Kentucky Oil Engineer Takes On the Texans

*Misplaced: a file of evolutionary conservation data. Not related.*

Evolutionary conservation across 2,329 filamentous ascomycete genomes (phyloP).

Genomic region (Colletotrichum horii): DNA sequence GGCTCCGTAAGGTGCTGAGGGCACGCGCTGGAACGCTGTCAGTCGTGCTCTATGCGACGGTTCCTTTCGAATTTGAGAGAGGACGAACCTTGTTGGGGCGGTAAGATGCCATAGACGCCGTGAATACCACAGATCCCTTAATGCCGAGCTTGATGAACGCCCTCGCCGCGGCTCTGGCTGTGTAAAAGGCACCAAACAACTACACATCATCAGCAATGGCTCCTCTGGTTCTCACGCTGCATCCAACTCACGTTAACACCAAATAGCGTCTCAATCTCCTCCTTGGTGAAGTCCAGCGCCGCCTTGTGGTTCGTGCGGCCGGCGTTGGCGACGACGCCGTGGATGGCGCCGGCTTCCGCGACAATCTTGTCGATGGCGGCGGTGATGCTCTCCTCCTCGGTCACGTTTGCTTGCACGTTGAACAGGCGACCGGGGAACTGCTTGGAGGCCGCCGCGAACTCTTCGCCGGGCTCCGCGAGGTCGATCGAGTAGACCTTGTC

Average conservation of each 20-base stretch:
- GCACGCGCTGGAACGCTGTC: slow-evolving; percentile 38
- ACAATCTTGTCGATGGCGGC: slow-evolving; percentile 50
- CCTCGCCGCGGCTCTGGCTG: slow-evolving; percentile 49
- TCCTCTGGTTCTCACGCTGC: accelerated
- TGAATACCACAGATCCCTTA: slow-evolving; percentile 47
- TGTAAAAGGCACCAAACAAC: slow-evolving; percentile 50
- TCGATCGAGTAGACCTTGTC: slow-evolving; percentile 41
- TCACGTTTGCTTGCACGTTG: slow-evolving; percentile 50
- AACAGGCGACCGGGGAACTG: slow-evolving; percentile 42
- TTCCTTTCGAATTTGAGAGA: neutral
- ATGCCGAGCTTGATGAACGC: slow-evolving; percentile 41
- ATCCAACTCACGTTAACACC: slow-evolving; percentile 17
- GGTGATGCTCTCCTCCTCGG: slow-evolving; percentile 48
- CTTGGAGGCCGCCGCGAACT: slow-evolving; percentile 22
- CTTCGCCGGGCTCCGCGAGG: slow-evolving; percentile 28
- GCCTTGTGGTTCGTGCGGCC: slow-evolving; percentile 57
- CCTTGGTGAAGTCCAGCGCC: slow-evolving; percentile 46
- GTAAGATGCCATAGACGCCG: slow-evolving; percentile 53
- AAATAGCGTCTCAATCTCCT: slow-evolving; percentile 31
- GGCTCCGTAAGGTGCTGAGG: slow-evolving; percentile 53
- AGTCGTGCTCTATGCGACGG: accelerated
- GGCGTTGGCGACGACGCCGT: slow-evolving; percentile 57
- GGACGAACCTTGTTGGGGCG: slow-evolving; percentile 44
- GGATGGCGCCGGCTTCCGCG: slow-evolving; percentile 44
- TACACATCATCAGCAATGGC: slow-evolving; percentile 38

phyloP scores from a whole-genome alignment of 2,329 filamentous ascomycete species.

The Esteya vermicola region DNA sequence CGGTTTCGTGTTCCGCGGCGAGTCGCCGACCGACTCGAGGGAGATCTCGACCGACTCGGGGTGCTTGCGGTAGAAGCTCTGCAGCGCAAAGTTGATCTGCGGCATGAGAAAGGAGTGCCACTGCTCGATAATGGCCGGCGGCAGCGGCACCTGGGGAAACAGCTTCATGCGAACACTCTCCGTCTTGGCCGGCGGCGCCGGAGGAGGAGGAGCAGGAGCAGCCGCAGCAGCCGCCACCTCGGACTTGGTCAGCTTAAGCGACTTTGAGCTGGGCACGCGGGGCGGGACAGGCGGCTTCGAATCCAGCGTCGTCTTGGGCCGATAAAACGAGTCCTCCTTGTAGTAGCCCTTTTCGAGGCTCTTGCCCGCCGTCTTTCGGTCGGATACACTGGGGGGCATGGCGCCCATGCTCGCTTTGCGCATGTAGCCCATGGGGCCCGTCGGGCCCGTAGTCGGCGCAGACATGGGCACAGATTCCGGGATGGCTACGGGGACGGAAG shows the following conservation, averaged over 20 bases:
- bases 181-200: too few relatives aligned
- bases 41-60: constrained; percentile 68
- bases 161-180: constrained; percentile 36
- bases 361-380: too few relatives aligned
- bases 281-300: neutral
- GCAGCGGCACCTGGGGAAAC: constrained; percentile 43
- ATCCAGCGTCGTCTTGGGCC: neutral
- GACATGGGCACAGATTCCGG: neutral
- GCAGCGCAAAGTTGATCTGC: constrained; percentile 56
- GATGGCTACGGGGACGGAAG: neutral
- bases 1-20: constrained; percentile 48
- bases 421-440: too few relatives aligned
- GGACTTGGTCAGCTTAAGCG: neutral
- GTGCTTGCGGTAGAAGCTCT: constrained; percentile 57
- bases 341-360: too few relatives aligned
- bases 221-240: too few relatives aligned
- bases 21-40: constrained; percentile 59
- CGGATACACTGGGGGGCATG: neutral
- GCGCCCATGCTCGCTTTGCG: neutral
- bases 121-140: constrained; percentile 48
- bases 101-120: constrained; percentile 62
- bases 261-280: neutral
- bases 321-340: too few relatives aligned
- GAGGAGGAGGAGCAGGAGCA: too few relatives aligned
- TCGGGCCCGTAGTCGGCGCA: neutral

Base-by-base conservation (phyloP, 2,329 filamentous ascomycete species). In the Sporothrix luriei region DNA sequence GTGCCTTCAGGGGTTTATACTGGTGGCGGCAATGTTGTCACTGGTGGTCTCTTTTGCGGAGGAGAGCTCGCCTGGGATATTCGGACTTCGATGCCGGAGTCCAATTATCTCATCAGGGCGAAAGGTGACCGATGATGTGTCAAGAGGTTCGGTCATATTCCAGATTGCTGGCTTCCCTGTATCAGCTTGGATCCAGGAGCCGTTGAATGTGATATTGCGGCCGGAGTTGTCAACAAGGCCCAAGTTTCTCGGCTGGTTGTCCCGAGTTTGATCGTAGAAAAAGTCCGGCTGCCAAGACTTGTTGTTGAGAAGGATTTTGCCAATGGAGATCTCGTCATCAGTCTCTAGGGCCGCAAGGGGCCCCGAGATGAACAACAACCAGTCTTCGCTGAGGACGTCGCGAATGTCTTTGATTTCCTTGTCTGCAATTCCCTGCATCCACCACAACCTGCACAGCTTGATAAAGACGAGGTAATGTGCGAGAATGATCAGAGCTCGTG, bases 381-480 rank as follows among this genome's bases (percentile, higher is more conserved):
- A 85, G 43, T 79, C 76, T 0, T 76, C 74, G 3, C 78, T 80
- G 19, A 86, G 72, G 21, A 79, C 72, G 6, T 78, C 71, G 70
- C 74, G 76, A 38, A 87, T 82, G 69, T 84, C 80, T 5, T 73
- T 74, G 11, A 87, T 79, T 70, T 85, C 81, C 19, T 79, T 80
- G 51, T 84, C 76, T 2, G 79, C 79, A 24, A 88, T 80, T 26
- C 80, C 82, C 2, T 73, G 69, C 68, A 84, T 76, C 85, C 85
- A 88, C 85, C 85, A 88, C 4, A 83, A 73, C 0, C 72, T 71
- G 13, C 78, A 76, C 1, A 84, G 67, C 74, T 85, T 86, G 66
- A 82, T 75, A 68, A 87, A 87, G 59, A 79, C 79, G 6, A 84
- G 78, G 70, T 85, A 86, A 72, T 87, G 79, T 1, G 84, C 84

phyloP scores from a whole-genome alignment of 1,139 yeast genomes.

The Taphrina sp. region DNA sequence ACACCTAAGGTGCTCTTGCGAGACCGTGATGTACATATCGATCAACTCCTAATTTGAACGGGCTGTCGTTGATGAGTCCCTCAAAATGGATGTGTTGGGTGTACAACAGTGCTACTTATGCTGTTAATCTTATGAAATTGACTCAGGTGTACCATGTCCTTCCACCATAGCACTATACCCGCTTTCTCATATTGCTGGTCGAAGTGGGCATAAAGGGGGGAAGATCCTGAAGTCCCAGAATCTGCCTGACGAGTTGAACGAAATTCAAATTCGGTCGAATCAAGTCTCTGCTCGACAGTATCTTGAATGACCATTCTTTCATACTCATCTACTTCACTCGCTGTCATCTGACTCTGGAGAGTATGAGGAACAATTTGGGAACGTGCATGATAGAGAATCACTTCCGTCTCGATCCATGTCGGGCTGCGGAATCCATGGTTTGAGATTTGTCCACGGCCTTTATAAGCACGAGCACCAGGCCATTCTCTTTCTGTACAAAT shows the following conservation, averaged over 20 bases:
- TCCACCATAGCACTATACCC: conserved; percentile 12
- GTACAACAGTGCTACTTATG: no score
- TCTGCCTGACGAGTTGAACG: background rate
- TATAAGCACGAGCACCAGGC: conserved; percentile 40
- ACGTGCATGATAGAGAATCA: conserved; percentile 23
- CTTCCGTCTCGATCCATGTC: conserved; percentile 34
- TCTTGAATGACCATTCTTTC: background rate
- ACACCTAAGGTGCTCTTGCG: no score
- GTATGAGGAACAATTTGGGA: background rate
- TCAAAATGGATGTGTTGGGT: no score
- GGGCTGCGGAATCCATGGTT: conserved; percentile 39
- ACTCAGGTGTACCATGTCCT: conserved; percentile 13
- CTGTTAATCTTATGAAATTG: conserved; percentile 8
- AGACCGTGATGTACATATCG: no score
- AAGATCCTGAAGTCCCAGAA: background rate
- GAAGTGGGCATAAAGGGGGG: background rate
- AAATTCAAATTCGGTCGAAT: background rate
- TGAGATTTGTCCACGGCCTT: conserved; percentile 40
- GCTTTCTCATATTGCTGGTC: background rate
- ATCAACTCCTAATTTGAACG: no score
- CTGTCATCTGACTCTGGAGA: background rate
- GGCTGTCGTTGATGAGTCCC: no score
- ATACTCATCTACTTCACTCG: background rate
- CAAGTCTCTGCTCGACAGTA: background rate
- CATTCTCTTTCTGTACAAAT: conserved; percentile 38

TIM ECKLAND, a large, jovial man in a lemon yellow Lacoste shirt and loafers, sits in the lobby of his hotel and plays with his worry beads.A long way from his home in Lexington, Kentucky, which he last saw two months ago, Mr. Eckland, owner of a construction management company, needs all his patience. He is trying to convince the Kuwaiti authorities that he has a "revolutionary hi-tech machine" to put out oil fires cheaper, cleaner, and faster than normal firefighting methods. He hasn't yet been given a chance to prove his untried system, but he says he has survived three meetings with the technical committee charged with looking into novel firefighting proposals, and now is winding up his final presentation. Officials say they have been bombarded with hundreds of ideas for putting out oil fires, most of which have gone into the waste-basket. But a dozen or so are thought to be still under study. Eckland's 'K-Cap', designed especially for the Kuwaiti wells, "avoids most of the dangers that the other contractors face, from the heat," says Eckland, because it blocks the oil flow below ground, where there is no fire. He proposes to lower a 50-foot chimney over the flames at a wellhead to suck them and any loose oil up, then to dig a 12-foot trench up to the well. Having stripped the casing away from the production pipe, workers would bolt the box-shaped 'K-Cap' around the pipe like a sleeve. The machine then blocks the flow, killing the fire. A valve in the K-cap could then be opened to bring the well into production immediately; or heavy mud could be pumped through the same valve down the well to stabilize it, Eckla nd says. With so few wells catching fire under normal circumstances, "there has been no way financially up till now you could develop new technology" to put them out, Eckland says. The methods being used in the oil fields today are the same as have always been used, and "the oil fire fighting business is very inbred, still the same people as founded it are running it," such as Red Adair. "When I founded my company I was told I didn't have a chance because I didn't come from Houston," Eckland recalls. "But I don't want to be from there, because I want to be identified with new technology."

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